On top of that it raises the following question...if we know that some elements of the New Testament are not "historical", how much of it is historical?  And how can we be sure??  (For example I've already written, previously, about some of my reasons for concluding the Nativity stories are complete fabrications.)

The New Testament's writers did everything they could to demonstrate that Jesus was the Messiah, and that includes force fitting Jesus into passages they believed (wrongly) to be about him.  This is one simple and straightforward reason, among many, that we should be extremely skeptical of what they tell us.

Monday, 14 November 2011

The Gay Thing

As you can probably well imagine, my changing views on the Bible also caused me to re-consider my views on homosexuality.  I had always been one of those people who thought it was wrong to be gay...y'know, "love the sinner/hate the sin", and all that fun stuff.

One thing that struck me, as I thought through this issue in a fresh way, was that there aren't actually any good "secular" reasons to be against homosexuality.  Now, I realize this may seem like an incredibly obvious statement, to some people, but it really was a revelation to me.  I had always been under the impression that there was a large body of research, which clearly showed children are better off with a "two parent family"; namely a Mom and a Dad.  But then, as I looked into things a little deeper, I started to run into videos like this one...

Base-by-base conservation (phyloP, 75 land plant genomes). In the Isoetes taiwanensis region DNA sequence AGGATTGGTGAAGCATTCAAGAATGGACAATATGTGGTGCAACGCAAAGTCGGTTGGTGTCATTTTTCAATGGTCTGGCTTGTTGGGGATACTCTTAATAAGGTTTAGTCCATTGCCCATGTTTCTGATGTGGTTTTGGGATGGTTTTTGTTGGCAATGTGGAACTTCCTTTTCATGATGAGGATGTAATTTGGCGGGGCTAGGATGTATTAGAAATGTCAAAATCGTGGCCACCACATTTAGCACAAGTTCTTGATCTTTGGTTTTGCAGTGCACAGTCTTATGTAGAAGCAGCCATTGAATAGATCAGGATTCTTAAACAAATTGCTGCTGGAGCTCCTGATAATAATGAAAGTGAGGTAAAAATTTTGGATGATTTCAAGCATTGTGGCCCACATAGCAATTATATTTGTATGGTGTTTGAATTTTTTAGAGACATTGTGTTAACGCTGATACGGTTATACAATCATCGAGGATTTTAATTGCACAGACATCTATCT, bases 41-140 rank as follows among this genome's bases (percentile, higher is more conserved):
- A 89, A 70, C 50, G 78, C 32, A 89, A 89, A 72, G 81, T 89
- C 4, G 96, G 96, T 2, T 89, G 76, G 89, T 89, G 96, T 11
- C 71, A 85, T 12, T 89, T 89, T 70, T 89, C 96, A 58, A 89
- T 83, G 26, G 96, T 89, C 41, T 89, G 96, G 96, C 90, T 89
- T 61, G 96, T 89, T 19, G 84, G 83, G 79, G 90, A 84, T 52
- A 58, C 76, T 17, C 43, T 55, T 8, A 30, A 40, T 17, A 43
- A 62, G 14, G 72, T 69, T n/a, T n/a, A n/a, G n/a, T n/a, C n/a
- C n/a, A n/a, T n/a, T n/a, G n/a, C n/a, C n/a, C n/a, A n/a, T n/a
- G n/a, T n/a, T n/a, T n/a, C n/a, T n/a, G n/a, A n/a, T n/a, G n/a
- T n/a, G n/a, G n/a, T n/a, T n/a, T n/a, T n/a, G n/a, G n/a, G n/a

So, if the research doesn't in fact show that homosexuals are unfit parents, than what other "secular" reasons might there be for us to fight against "the gay movement"?



(I'm not aware of any.)

I now believe these "secular" reasons are just a front anyway.  Christians are well aware of the fact they can't say in public "the Bible says it's wrong to be gay", since this sort of argumentation won't hold water among non-Christians.  So, rather than just admitting they don't have any solid secular reasons, for their views on homosexuality, they try instead to find some way to argue against it without needing to invoke the Bible (although they won't hesitate to do that, also, if pushed into a corner).

This is where I agree completely with Sam Harris when he argues, in effect, that on some cultural hot buttons religion is not merely involved in the problem...religion IS the problem.  If we really want more acceptance of gays & lesbians, in society, we need to stop talking about "tolerance" and start acknowledging instead what's really going on beneath the surface.  In other words, we can't just debate the stuff that Christians are actually saying (or should I say, admitting), in public, we need to talk as well about the stuff they're not saying (but we all know they're thinking).  At the end of the day, it doesn't truly matter to conservative Christians what the research shows...they know homosexuality is wrong, because the Bible says as much, and the Bible can't possibly be mistaken (on anything) because it is a completely perfect book.  Period.  End of story.